When setting up your wired network, you need reliable cables to provide a seamless connection. With all the technological advancements released each year, you’re left with a wide range of cables to choose from to establish an Internet connection. Among these options, you’ll encounter Ethernet cable types aplenty. When comparing patch and structured Ethernet cables, it may be difficult to determine which is best for your computer setup. CableWholesale looks at ethernet wiring: structure cables vs. patch cords and what sets them apart.
What Is an Ethernet Cable?
People employ Ethernet cables to establish a connection within a wired network setup. Ethernet cords connect TVs, laptops, and other devices that require Internet connection to their local network with the help of an Ethernet port. There are many kinds of Ethernet cords available to fulfill varying network needs.
Different Categories of Ethernet Cables
There are three main categories of Ethernet cables to choose from, listed below. You will find both patch and structured cables made to suit each category’s standards. Each cable category is considered an evolution of its predecessor, though each has its advantages for both home and office networks.
What Is a Patch Cable?
Patch cables are considered a type of Ethernet cable. When looking at Ethernet wiring and comparing structured cables vs. patch cords, the difference is that patch cords are made from stranded cables, making them much more flexible. Stranded cables are comprised of small, twisted wire strands that form a single conductor and are considerably durable.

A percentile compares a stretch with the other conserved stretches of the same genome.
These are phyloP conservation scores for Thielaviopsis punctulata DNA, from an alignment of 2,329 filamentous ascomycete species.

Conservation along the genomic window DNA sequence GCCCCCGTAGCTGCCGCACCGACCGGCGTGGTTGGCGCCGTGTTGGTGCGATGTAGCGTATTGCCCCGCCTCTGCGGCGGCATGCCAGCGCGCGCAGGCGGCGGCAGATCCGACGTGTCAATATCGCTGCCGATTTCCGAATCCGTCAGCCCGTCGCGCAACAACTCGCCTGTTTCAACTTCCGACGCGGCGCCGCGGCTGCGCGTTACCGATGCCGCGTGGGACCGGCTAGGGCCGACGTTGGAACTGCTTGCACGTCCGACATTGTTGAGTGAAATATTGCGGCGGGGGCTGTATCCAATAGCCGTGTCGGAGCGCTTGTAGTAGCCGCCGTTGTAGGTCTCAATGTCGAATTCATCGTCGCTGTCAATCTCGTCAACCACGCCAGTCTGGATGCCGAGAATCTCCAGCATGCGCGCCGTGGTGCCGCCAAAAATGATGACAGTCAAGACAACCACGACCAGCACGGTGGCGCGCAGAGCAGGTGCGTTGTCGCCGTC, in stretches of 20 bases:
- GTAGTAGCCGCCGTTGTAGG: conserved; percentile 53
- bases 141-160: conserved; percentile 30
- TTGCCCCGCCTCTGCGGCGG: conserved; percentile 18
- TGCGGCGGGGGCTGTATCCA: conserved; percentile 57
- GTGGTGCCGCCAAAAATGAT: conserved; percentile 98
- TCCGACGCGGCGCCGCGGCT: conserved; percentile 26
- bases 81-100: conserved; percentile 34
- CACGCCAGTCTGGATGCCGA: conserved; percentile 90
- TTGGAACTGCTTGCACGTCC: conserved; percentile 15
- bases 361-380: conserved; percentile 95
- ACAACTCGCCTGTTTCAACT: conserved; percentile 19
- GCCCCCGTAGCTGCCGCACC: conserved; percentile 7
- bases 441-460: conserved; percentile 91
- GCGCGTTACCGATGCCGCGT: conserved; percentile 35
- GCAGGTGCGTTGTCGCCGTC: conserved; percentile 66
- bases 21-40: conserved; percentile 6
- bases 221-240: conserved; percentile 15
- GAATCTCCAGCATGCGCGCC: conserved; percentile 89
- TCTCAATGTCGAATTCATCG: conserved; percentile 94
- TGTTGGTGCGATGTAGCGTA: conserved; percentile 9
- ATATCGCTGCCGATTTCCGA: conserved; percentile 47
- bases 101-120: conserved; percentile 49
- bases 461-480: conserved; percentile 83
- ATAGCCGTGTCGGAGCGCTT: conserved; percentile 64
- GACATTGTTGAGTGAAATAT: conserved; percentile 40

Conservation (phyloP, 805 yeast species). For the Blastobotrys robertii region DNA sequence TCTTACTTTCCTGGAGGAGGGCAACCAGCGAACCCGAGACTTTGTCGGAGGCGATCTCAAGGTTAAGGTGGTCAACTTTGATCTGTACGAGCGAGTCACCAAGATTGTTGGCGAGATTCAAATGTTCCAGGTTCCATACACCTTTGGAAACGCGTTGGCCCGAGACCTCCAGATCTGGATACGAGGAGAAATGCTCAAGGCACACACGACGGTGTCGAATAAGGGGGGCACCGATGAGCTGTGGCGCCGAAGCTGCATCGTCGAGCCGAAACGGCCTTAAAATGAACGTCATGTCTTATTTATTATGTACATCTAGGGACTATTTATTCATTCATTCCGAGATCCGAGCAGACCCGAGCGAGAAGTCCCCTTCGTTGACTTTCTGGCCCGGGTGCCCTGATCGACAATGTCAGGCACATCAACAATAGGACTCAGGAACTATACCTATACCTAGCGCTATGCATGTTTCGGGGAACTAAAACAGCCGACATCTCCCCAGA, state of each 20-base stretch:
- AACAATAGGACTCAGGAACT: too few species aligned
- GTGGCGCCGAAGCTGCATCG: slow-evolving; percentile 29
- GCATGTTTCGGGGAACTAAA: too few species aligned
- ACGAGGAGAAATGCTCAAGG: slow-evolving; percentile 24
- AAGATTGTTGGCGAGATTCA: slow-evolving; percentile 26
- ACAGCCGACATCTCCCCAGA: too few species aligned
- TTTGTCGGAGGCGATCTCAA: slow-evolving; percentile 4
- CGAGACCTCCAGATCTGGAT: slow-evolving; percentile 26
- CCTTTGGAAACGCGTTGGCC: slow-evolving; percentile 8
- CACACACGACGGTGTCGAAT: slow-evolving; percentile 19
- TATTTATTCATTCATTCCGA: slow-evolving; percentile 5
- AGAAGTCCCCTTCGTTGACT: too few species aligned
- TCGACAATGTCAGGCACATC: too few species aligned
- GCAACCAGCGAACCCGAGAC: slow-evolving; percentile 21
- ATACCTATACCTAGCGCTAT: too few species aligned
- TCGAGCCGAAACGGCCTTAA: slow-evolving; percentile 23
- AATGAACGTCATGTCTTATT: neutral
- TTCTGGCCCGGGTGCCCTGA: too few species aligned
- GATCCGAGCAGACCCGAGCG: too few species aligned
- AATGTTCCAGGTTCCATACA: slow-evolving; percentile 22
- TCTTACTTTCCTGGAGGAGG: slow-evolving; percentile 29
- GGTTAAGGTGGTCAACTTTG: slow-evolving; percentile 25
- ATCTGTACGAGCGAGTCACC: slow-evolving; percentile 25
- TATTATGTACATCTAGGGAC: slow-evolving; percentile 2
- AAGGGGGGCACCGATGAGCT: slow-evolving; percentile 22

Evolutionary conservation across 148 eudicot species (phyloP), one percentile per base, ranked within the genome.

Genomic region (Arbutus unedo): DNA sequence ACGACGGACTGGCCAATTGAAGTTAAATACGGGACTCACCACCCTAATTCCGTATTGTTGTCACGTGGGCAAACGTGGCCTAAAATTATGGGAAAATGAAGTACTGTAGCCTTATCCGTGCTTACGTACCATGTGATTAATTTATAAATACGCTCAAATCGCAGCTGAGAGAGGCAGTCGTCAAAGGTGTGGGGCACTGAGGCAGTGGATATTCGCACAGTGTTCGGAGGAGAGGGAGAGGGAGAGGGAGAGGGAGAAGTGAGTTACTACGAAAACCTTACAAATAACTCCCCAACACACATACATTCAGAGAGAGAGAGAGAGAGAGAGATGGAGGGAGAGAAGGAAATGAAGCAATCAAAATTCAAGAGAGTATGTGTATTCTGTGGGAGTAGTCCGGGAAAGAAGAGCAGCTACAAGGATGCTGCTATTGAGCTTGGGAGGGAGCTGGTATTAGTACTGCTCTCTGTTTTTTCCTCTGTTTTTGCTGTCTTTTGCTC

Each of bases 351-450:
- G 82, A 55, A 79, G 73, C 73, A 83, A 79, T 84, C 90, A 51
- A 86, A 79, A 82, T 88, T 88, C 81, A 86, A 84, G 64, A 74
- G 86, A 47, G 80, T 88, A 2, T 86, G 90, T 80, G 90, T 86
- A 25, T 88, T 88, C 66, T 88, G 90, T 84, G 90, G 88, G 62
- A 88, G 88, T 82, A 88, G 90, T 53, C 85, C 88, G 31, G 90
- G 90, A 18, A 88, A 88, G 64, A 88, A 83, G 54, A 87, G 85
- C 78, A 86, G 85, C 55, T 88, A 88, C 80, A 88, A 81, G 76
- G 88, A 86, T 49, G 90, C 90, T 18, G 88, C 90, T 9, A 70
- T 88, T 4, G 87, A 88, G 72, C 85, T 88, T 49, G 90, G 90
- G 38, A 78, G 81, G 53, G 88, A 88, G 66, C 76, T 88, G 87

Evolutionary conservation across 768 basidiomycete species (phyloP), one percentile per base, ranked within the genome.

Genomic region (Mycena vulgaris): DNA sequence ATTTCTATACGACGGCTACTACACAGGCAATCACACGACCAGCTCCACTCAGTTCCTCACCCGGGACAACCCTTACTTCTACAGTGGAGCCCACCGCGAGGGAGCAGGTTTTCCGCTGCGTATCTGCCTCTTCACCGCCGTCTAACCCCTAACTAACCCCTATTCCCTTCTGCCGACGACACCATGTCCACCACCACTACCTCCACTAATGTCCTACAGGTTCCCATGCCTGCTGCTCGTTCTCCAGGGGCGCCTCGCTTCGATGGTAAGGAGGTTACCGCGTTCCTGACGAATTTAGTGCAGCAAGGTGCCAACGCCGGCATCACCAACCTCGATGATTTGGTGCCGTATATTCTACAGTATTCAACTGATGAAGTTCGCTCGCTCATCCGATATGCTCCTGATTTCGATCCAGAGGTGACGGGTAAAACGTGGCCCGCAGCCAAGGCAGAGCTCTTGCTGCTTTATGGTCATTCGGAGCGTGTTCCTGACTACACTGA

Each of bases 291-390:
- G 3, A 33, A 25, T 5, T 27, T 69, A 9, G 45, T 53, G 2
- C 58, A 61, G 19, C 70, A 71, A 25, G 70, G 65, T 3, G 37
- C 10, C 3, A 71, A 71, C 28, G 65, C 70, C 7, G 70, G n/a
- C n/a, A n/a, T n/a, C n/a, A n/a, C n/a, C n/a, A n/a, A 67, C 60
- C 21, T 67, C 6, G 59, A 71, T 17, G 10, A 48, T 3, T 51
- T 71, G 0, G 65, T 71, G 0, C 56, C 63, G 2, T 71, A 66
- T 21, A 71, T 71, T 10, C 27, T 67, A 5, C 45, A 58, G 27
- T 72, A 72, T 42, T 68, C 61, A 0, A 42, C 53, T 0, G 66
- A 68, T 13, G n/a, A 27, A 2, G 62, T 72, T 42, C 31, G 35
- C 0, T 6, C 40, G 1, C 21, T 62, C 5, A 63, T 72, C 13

Another standout distinction between structured cables and patch cables is that patch cords are best for short distances. Patch cables function to connect devices to one another within a network system. It’s common to use a patch cable to simply hook up a computer to a network port or router, which is helpful for small office spaces and home networks.
What Is a Structured Cable?
For more complicated network setups, businesses often employ structured cables. Structured cabling utilizes solid cords, which have a solid, copper core in comparison with stranded cords.
Structured cables are less portable than patch cords, which should be taken into consideration when setting up your network. You may install structured cables for wall-in installations or throughout other aspects of your expansive building to create tidy, optimal connection.
Which One Should You Use?
To determine whether you should use a patch cable or a structured cord, you’ll need to consider the distance of your entire network. For networks that span entire office floors, you’re best off selecting from CableWholesale’s assortment of bulk cat5e Ethernet cables for a structured cabling system. If you simply need to connect your laptop to your router nearby, a patch cable will do the trick.